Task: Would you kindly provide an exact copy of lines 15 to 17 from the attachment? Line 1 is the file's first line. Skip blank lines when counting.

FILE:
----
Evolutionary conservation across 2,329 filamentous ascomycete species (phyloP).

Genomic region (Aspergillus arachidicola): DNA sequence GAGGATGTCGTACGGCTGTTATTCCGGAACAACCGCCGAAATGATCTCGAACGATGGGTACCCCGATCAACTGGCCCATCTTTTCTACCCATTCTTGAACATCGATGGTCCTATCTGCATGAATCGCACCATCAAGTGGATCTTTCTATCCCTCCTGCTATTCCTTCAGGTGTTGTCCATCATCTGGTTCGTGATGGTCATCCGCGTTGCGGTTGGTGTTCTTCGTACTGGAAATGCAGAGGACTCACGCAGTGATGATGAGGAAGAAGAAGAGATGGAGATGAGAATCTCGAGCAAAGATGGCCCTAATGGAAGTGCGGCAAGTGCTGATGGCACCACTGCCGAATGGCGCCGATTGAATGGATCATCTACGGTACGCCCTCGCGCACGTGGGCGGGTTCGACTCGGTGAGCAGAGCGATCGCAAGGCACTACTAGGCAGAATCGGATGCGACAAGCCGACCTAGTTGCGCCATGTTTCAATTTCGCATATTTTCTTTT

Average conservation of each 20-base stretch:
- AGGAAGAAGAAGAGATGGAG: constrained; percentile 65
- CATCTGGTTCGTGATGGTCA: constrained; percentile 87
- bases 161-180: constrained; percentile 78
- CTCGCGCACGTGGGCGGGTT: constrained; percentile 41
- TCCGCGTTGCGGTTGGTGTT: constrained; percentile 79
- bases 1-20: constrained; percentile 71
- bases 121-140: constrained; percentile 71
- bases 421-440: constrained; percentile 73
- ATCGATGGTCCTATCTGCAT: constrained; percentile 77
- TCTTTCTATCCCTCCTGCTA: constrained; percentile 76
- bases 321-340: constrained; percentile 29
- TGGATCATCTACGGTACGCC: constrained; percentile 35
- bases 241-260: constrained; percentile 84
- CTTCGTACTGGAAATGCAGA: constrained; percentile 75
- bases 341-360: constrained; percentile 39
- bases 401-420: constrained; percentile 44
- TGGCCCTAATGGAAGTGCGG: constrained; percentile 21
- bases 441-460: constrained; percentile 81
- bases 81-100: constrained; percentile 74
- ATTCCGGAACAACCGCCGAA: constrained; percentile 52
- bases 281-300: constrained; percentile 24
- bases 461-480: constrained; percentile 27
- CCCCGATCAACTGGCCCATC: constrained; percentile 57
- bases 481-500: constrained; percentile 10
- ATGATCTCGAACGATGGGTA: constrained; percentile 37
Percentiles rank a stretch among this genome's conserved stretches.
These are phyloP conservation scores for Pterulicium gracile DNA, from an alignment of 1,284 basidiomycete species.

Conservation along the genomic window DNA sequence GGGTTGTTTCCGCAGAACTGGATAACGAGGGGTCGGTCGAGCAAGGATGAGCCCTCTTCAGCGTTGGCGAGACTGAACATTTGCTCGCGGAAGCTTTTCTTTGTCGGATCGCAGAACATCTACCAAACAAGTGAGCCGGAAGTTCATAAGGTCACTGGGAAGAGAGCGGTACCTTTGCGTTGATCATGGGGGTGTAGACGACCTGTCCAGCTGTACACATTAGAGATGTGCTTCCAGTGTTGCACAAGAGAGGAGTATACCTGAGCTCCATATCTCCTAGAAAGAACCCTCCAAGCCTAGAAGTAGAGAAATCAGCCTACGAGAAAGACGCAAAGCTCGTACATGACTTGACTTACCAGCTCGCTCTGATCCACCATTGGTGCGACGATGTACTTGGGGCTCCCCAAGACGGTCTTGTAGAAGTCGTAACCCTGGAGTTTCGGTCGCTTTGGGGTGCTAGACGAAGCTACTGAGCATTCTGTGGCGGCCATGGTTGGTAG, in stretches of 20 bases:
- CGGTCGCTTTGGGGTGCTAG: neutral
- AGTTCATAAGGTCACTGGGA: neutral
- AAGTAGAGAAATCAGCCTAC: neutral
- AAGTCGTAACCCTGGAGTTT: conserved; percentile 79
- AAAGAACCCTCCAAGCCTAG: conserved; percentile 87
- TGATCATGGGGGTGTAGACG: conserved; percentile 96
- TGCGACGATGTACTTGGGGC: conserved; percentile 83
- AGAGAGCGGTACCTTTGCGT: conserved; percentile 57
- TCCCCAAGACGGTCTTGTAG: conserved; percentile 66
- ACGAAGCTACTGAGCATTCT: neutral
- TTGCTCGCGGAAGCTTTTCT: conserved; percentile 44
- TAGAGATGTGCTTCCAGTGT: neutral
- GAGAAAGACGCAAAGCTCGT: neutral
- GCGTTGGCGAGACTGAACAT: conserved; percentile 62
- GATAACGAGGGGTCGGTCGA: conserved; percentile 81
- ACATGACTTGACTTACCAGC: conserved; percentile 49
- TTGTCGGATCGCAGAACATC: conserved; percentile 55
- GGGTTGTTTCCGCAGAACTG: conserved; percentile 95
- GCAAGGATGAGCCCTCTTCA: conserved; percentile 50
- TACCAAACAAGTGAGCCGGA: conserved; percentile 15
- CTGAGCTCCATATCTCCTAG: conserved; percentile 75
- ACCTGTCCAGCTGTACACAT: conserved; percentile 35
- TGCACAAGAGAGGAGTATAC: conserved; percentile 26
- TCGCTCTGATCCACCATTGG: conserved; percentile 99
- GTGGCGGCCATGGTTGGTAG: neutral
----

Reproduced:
- TGGATCATCTACGGTACGCC: constrained; percentile 35
- bases 241-260: constrained; percentile 84
- CTTCGTACTGGAAATGCAGA: constrained; percentile 75